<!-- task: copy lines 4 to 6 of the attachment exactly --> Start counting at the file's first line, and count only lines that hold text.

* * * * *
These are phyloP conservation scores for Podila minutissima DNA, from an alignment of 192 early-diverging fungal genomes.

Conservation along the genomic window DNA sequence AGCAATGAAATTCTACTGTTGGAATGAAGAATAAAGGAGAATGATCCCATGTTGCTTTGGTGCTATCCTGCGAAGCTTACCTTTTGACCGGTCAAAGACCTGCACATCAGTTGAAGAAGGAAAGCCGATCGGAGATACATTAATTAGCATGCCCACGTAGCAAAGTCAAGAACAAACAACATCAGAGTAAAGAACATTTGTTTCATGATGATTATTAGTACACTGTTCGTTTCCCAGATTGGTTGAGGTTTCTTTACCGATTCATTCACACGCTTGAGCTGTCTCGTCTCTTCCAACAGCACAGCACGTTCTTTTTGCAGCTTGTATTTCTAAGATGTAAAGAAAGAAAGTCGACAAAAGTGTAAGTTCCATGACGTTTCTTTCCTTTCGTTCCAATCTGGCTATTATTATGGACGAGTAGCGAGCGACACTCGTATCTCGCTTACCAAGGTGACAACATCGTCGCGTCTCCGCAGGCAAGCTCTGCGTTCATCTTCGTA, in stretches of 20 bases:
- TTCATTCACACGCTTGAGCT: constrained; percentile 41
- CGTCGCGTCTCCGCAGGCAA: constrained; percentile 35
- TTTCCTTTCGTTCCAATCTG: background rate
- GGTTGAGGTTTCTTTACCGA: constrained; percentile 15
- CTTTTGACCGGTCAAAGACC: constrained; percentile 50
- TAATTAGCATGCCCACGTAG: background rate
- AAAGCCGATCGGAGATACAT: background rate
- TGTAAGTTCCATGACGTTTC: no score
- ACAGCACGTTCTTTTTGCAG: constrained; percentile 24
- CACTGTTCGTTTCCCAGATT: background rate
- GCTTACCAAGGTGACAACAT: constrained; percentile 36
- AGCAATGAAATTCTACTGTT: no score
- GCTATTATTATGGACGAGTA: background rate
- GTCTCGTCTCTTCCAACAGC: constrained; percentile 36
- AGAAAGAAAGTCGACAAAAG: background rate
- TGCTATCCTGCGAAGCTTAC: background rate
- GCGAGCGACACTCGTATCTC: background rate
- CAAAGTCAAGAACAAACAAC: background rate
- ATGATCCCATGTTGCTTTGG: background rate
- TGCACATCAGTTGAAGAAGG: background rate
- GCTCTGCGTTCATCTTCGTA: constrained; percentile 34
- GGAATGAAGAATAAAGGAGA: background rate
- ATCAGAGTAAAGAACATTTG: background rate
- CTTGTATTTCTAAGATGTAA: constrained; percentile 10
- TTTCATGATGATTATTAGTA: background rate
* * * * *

- CGTCGCGTCTCCGCAGGCAA: constrained; percentile 35
- TTTCCTTTCGTTCCAATCTG: background rate
- GGTTGAGGTTTCTTTACCGA: constrained; percentile 15